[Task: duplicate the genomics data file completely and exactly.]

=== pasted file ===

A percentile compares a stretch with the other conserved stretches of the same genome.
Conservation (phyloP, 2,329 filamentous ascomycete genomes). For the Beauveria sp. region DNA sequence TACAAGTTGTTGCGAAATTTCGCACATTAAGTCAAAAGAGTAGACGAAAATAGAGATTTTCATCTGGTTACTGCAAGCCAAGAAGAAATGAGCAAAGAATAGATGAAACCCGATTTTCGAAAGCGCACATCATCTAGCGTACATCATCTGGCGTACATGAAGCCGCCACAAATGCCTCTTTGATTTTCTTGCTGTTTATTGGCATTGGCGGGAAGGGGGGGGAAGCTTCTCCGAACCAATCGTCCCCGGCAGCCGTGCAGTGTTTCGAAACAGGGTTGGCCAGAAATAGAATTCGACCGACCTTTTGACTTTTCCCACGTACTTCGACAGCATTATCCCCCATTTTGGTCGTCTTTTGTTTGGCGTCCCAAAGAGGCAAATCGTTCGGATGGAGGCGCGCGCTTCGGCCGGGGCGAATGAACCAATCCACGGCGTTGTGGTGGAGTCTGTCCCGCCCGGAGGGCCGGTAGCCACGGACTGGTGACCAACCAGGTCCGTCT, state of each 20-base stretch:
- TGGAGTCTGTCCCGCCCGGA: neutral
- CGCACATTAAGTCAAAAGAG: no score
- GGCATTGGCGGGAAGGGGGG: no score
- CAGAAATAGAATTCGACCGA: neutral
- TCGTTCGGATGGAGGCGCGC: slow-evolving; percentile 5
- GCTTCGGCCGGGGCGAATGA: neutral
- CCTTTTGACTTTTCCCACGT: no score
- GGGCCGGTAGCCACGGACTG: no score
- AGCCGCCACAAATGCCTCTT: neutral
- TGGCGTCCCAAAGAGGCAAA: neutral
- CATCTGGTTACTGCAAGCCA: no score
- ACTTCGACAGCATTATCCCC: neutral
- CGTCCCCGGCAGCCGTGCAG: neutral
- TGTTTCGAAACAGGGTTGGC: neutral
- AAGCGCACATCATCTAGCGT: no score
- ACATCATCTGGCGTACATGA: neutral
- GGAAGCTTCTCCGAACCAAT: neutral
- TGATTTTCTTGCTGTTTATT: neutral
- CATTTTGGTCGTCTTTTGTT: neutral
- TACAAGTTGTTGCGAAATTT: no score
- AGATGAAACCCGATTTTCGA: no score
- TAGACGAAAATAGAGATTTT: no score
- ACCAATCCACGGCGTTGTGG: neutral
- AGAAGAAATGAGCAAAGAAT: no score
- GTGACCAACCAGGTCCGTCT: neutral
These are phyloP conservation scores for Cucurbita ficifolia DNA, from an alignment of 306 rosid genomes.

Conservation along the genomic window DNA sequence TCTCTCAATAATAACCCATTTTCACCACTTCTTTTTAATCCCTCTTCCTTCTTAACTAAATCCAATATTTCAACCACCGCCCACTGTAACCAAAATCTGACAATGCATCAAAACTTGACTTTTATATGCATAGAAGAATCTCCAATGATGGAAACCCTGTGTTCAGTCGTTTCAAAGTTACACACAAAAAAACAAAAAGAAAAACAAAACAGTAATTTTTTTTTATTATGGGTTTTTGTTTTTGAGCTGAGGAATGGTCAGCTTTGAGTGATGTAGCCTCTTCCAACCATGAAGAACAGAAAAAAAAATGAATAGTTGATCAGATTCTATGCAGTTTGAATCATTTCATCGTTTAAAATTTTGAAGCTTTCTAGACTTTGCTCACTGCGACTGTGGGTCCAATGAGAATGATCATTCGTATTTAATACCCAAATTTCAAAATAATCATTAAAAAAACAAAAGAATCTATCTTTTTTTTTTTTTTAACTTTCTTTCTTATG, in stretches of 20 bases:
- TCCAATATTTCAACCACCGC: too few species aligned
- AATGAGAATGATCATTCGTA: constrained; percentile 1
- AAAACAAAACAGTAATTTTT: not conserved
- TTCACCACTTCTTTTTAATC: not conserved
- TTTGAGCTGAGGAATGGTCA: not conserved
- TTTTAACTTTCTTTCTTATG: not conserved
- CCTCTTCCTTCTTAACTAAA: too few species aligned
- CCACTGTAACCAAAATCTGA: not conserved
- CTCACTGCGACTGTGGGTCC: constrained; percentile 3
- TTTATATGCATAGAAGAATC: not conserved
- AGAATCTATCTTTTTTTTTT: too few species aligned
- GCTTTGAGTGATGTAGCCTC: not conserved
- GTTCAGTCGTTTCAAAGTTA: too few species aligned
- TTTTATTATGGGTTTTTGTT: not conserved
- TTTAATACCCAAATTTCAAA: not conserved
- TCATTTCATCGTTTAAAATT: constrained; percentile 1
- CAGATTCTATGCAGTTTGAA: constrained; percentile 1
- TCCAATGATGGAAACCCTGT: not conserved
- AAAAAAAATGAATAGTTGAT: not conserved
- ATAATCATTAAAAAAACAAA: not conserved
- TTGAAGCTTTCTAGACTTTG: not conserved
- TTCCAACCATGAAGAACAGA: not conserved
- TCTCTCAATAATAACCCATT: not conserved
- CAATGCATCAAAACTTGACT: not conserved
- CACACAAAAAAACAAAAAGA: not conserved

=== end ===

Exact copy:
A percentile compares a stretch with the other conserved stretches of the same genome.
Conservation (phyloP, 2,329 filamentous ascomycete genomes). For the Beauveria sp. region DNA sequence TACAAGTTGTTGCGAAATTTCGCACATTAAGTCAAAAGAGTAGACGAAAATAGAGATTTTCATCTGGTTACTGCAAGCCAAGAAGAAATGAGCAAAGAATAGATGAAACCCGATTTTCGAAAGCGCACATCATCTAGCGTACATCATCTGGCGTACATGAAGCCGCCACAAATGCCTCTTTGATTTTCTTGCTGTTTATTGGCATTGGCGGGAAGGGGGGGGAAGCTTCTCCGAACCAATCGTCCCCGGCAGCCGTGCAGTGTTTCGAAACAGGGTTGGCCAGAAATAGAATTCGACCGACCTTTTGACTTTTCCCACGTACTTCGACAGCATTATCCCCCATTTTGGTCGTCTTTTGTTTGGCGTCCCAAAGAGGCAAATCGTTCGGATGGAGGCGCGCGCTTCGGCCGGGGCGAATGAACCAATCCACGGCGTTGTGGTGGAGTCTGTCCCGCCCGGAGGGCCGGTAGCCACGGACTGGTGACCAACCAGGTCCGTCT, state of each 20-base stretch:
- TGGAGTCTGTCCCGCCCGGA: neutral
- CGCACATTAAGTCAAAAGAG: no score
- GGCATTGGCGGGAAGGGGGG: no score
- CAGAAATAGAATTCGACCGA: neutral
- TCGTTCGGATGGAGGCGCGC: slow-evolving; percentile 5
- GCTTCGGCCGGGGCGAATGA: neutral
- CCTTTTGACTTTTCCCACGT: no score
- GGGCCGGTAGCCACGGACTG: no score
- AGCCGCCACAAATGCCTCTT: neutral
- TGGCGTCCCAAAGAGGCAAA: neutral
- CATCTGGTTACTGCAAGCCA: no score
- ACTTCGACAGCATTATCCCC: neutral
- CGTCCCCGGCAGCCGTGCAG: neutral
- TGTTTCGAAACAGGGTTGGC: neutral
- AAGCGCACATCATCTAGCGT: no score
- ACATCATCTGGCGTACATGA: neutral
- GGAAGCTTCTCCGAACCAAT: neutral
- TGATTTTCTTGCTGTTTATT: neutral
- CATTTTGGTCGTCTTTTGTT: neutral
- TACAAGTTGTTGCGAAATTT: no score
- AGATGAAACCCGATTTTCGA: no score
- TAGACGAAAATAGAGATTTT: no score
- ACCAATCCACGGCGTTGTGG: neutral
- AGAAGAAATGAGCAAAGAAT: no score
- GTGACCAACCAGGTCCGTCT: neutral
These are phyloP conservation scores for Cucurbita ficifolia DNA, from an alignment of 306 rosid genomes.

Conservation along the genomic window DNA sequence TCTCTCAATAATAACCCATTTTCACCACTTCTTTTTAATCCCTCTTCCTTCTTAACTAAATCCAATATTTCAACCACCGCCCACTGTAACCAAAATCTGACAATGCATCAAAACTTGACTTTTATATGCATAGAAGAATCTCCAATGATGGAAACCCTGTGTTCAGTCGTTTCAAAGTTACACACAAAAAAACAAAAAGAAAAACAAAACAGTAATTTTTTTTTATTATGGGTTTTTGTTTTTGAGCTGAGGAATGGTCAGCTTTGAGTGATGTAGCCTCTTCCAACCATGAAGAACAGAAAAAAAAATGAATAGTTGATCAGATTCTATGCAGTTTGAATCATTTCATCGTTTAAAATTTTGAAGCTTTCTAGACTTTGCTCACTGCGACTGTGGGTCCAATGAGAATGATCATTCGTATTTAATACCCAAATTTCAAAATAATCATTAAAAAAACAAAAGAATCTATCTTTTTTTTTTTTTTAACTTTCTTTCTTATG, in stretches of 20 bases:
- TCCAATATTTCAACCACCGC: too few species aligned
- AATGAGAATGATCATTCGTA: constrained; percentile 1
- AAAACAAAACAGTAATTTTT: not conserved
- TTCACCACTTCTTTTTAATC: not conserved
- TTTGAGCTGAGGAATGGTCA: not conserved
- TTTTAACTTTCTTTCTTATG: not conserved
- CCTCTTCCTTCTTAACTAAA: too few species aligned
- CCACTGTAACCAAAATCTGA: not conserved
- CTCACTGCGACTGTGGGTCC: constrained; percentile 3
- TTTATATGCATAGAAGAATC: not conserved
- AGAATCTATCTTTTTTTTTT: too few species aligned
- GCTTTGAGTGATGTAGCCTC: not conserved
- GTTCAGTCGTTTCAAAGTTA: too few species aligned
- TTTTATTATGGGTTTTTGTT: not conserved
- TTTAATACCCAAATTTCAAA: not conserved
- TCATTTCATCGTTTAAAATT: constrained; percentile 1
- CAGATTCTATGCAGTTTGAA: constrained; percentile 1
- TCCAATGATGGAAACCCTGT: not conserved
- AAAAAAAATGAATAGTTGAT: not conserved
- ATAATCATTAAAAAAACAAA: not conserved
- TTGAAGCTTTCTAGACTTTG: not conserved
- TTCCAACCATGAAGAACAGA: not conserved
- TCTCTCAATAATAACCCATT: not conserved
- CAATGCATCAAAACTTGACT: not conserved
- CACACAAAAAAACAAAAAGA: not conserved